Quantifying spatial ignorance in the effort to collect terrestrial fauna in Namibia, Africa

Publication Year:

Effective conservation efforts and predictions of future impacts on biodiversity depend heavily on publicly available information about species distributions. However, data on species distributions is often patchy, especially in many countries of the Global South where resources for biological surveys have been historically limited. In this study, we use biodiversity ignorance scores to quantify and visualize gaps and biases in biodiversity data for Namibia, with a focus on five terrestrial taxa at a spatial scale of 10 x 10 km. We model the relationship between ignorance scores and socio-geographical variables using generalized additive models for location, scale and shape (GAMLSS). Our findings demonstrate that despite a high volume of occurrence records available on the Global Biodiversity Information Facility (GBIF), publicly available knowledge of Namibia's terrestrial biodiversity remains very limited, with large areas contributing few or no records for key taxa. The exception is birds that have benefitted from a massive influx of data from the citizen science platform eBird. Our study also highlights the importance of citizen science initiatives for biodiversity knowledge and reinforces the usefulness of ignorance scores as a simple intuitive indicator of the relative availability and distribution of species occurrence records. However, further research, biological surveys, and renewed efforts to make existing data held by museums and other institutions widely available are still necessary to enhance biodiversity data coverage in countries with patchy data. Keywords: GBIF, occurrence records, Survey effort, Ignorance scores, Species distributions, Vertebrates, Southern Africa.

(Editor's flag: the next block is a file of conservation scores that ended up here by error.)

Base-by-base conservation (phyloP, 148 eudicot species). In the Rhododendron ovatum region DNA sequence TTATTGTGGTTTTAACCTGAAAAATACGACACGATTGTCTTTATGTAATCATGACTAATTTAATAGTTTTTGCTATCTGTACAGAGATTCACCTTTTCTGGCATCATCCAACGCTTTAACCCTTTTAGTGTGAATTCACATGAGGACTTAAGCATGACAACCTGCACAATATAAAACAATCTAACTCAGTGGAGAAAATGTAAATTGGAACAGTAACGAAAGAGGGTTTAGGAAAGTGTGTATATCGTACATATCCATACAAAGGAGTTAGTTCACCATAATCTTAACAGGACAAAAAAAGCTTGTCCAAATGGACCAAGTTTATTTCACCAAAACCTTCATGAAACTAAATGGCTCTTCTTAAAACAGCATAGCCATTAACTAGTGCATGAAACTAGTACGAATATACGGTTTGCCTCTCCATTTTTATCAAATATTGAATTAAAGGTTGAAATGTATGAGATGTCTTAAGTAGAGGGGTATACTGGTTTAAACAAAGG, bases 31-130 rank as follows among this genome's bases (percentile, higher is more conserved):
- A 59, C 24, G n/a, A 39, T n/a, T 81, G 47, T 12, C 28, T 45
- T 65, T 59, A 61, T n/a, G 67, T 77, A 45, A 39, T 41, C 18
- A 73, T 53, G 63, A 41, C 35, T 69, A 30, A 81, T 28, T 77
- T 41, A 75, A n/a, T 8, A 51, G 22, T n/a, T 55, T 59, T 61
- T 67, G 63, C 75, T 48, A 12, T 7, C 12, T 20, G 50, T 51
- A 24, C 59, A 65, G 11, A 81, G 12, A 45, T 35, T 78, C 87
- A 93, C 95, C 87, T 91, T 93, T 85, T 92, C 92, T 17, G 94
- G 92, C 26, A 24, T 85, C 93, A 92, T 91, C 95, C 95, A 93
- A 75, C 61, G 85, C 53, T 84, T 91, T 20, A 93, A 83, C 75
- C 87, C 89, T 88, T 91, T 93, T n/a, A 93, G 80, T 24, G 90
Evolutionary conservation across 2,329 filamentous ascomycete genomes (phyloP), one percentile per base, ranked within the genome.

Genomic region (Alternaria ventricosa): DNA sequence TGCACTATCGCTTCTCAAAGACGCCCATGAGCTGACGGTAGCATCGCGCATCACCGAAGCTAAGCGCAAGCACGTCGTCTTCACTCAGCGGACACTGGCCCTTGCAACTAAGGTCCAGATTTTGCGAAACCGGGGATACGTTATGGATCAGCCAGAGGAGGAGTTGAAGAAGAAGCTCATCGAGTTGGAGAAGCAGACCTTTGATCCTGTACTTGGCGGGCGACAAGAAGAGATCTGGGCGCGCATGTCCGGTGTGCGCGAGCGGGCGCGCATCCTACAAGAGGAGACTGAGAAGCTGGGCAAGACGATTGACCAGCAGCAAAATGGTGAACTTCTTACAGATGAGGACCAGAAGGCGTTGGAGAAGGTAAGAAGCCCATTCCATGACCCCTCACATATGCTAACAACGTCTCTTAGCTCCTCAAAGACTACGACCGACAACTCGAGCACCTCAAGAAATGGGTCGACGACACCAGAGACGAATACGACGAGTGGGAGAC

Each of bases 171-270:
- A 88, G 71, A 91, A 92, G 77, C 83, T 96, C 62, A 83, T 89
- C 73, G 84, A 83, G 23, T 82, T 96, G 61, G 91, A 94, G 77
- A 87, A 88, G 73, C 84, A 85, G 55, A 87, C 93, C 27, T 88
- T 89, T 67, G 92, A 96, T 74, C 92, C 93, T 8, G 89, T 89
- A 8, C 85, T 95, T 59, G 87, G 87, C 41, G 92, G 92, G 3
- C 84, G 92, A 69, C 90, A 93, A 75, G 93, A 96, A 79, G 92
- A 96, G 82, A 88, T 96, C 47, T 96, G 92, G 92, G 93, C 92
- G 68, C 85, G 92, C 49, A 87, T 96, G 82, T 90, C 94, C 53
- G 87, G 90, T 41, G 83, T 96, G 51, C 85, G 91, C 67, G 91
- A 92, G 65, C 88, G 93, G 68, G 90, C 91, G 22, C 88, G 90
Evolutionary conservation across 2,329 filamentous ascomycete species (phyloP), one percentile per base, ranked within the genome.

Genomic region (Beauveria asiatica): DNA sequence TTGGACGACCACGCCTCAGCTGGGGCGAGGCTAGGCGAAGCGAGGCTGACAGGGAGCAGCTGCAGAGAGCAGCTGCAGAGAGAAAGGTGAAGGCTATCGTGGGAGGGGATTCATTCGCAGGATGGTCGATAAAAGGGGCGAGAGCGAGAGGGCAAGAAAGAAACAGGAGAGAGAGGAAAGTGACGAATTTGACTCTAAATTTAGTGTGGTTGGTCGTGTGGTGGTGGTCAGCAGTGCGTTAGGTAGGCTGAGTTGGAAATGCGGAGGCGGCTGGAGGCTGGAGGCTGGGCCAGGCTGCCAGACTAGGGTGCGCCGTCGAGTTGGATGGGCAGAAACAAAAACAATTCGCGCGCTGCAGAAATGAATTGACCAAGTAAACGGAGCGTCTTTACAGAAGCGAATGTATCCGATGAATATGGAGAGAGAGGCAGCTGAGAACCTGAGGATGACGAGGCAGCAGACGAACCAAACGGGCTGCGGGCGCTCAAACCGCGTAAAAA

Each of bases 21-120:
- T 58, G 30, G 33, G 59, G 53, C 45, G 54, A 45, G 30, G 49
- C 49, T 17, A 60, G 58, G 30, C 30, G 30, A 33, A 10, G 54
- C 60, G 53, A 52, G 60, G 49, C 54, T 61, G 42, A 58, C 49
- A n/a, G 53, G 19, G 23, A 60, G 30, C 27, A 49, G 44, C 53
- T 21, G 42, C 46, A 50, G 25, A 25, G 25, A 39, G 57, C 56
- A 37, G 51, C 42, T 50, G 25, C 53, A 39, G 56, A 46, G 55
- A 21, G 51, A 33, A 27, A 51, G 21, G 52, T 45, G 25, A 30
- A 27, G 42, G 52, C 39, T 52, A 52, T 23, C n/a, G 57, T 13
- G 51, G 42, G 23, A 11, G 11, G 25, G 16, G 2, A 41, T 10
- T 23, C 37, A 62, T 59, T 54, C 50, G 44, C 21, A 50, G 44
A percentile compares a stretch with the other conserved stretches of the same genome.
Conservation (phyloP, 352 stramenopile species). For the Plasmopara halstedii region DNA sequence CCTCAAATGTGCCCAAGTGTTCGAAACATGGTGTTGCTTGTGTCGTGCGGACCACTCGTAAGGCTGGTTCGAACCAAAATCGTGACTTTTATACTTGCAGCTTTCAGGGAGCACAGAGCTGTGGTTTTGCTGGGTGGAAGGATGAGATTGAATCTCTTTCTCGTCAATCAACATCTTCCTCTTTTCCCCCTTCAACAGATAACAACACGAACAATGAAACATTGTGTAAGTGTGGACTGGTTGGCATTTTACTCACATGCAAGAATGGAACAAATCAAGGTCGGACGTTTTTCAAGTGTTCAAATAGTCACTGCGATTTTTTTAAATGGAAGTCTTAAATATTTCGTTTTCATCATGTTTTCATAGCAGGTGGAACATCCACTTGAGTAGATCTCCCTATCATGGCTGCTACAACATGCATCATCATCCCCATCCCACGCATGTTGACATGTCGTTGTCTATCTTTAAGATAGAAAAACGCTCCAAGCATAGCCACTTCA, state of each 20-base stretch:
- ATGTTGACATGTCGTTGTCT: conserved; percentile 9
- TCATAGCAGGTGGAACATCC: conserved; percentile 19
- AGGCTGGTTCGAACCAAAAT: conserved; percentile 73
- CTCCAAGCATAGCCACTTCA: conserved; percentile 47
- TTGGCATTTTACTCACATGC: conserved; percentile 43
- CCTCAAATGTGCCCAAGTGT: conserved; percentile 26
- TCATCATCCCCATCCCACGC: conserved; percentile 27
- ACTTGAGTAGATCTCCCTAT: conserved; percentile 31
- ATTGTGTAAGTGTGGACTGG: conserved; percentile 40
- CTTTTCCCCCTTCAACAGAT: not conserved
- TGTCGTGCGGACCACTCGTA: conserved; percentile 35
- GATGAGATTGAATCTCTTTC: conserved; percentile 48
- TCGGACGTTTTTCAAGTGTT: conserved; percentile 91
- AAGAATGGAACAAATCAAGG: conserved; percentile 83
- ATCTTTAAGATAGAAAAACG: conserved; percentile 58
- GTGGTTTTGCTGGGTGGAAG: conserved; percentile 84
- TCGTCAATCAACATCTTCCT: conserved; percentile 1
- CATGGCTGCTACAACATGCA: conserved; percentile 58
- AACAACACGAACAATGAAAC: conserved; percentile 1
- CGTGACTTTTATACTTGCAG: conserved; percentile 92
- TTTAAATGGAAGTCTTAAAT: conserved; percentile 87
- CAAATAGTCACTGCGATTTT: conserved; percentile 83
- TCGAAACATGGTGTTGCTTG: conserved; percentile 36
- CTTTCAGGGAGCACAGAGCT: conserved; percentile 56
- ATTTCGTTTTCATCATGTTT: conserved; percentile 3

Publication Title:

Ecological Indicators

Item Type:
Journal Article

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